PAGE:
State: GOP not entirely united on Friedrichs case
By Mark Fitton
Illinois News Network
SPRINGFIELD — Illinois Republicans are not in lockstep when it comes to a high visibility labor law case before the U.S. Supreme Court.
Nearly 50 Republican lawmakers and former lawmakers from across the country have signed onto a friends-of-the-court brief in the case of Friedrichs v. California Teachers Association, which is viewed in many quarters as a battle between unions and right-to-work advocates.
In their Nov. 13 filing, the legislators — including seven Illinois legislators and two former state lawmakers — urge the high court justice to leave the question of “fair-share dues” or agency fees to the states to decide
That puts them opposite Illinois’ leading Republican, Gov. Bruce Rauner of Winnetka, who has been a full-on supporter of abolishing mandatory union dues or fees for state employees.
The seven current Illinois GOP lawmakers taking up the state-choice argument are Reps. Adam Brown of Champaign, Terri Bryant of Murphysboro, C.D. Davidsmeyer of Jacksonville, Norine Hammond of Macomb, Dwight Kay of Glen Carbon, Bill Mitchell of Forsyth, and Sen. Sam McCann of Springfield. Former Reps. Raymond Poe of Springfield and Angelo “Skip” Saviano of Elmwood Park also joined in the brief, which was prepared by the Constitutional Accountability Center of Washington, D.C.
In the case before the court, Rebecca Friedrichs and nine other California teachers who are not union members object to paying the fees or dues, which are to go toward the costs of bargaining or contract administration.
They argue that being forced to pay dues is a violation of their First Amendment-protected rights of free speech and free association.
In the recent filing, the GOP legislators make a three-pronged argument:
- The First Amendment does not deprive states the power to enact agency-shop laws requiring government employees to pay their fair share of the costs of costs of collective bargaining.
- The court has long recognized the role that federalism plays in the country’s constitutional structure.
- Consistent with the principles of federalism, states should be able to determine for themselves whether to adopt agency-fee arrangements.
In their brief, the 48 current and former lawmakers argue “nothing in the Constitution prohibits the agency fee arrangements at issue in this case.” They say the decision on whether the agency fees are good policy “belongs to the relevant state and local governments. It is also a decision on which jurisdictions can and do differ.”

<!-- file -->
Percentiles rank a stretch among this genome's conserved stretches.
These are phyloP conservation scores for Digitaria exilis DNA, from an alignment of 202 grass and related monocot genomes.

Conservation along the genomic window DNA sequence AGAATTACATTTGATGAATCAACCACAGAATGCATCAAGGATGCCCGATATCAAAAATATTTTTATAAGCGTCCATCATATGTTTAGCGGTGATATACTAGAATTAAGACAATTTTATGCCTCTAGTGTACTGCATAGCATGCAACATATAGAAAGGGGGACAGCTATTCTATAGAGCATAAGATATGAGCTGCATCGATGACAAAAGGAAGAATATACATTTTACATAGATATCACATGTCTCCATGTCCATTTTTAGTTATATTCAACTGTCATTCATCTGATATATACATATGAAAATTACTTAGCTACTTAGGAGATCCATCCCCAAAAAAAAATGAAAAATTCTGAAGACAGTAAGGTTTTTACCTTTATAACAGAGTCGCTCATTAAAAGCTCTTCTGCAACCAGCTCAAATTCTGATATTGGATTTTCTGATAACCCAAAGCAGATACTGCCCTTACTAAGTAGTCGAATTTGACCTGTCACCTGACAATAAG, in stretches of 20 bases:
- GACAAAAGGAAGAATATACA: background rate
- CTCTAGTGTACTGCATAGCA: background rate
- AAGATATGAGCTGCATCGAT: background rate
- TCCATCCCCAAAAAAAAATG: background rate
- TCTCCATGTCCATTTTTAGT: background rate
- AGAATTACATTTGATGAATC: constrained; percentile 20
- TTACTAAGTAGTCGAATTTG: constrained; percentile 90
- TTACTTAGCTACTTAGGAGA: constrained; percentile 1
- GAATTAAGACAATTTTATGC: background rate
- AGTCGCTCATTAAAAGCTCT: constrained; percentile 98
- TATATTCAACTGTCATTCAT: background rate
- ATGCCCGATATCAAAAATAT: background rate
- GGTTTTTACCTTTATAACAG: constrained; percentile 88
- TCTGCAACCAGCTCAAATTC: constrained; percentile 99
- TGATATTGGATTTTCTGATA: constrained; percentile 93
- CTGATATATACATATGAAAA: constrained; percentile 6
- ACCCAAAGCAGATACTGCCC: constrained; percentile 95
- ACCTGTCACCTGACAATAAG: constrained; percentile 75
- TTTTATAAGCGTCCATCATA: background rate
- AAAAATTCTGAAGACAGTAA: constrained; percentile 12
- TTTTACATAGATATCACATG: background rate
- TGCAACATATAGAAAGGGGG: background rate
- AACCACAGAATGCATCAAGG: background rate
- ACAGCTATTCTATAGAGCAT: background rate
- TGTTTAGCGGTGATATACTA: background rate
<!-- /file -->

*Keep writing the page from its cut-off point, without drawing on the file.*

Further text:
“After all, no one arrangement will make sense for every state in the country, and state officials will be best able to weigh the potentially competing interests of public employers, public employees, unions, and the public to determine what makes the most sense for their state,” they write.
Rauner, on the other hand, opposes mandatory dues. A month into office, he made an effort to stop state agencies from collecting the agency fees, which he called “a clear violation of First Amendment rights – and something that, as governor, I am duty-bound to correct.”
In his brief before the court, filed Sept. 11, the governor argued:
The American Federation of State, County and Municipal Employees’ “activities funded by ‘fair share’ fees are far broader than simply securing workplace protections and better employee compensation for its members.
“Even those union activities that are confined to collective bargaining have significant political
implications. Enriched by contributions from members and nonmembers alike, public sector
unions in Illinois, whose labor and management sit on the same side of the table, have negotiated wages and benefits that have unrealistically kept going up while the state economy has kept going down. The connection is hardly coincidental.”
While they may differ with Rauner on whether the high court should strike the controlling case law when it comes to agency fees, the Republican lawmakers who filed the Nov. 13 brief don’t argue in favor of them — only that the decision is one Congress has appropriately left to the states.
The legislators “take no position on the legal question whether Congress could legislate in this area if it so chose … they believe that Congress’s decision to allow States to structure public sector labor relations as they see fit reflects federalism principles that are fundamental to our constitutional structure,” according to the brief.
Several of the Illinois lawmakers who signed onto the Nov. 13 brief are from areas of the state with high populations of union or government workers. They have, to date, stood with Rauner on his agenda, although McCann did vote with state Senate Democrats on an attempt to override Rauner’s veto of Senate Bill 1229.
The so-called “no-strike, no lockout” bill was backed by the state’s biggest unions and most Democrats, but opposed by Rauner and most Republican legislators. McCann said his vote represented the will of his constituency. The override attempt fell one vote short in the House.
Oral arguments in Friedrichs v. California Teachers Association have yet to be scheduled but will likely be set in January 2016; a decision is not expected until mid-year.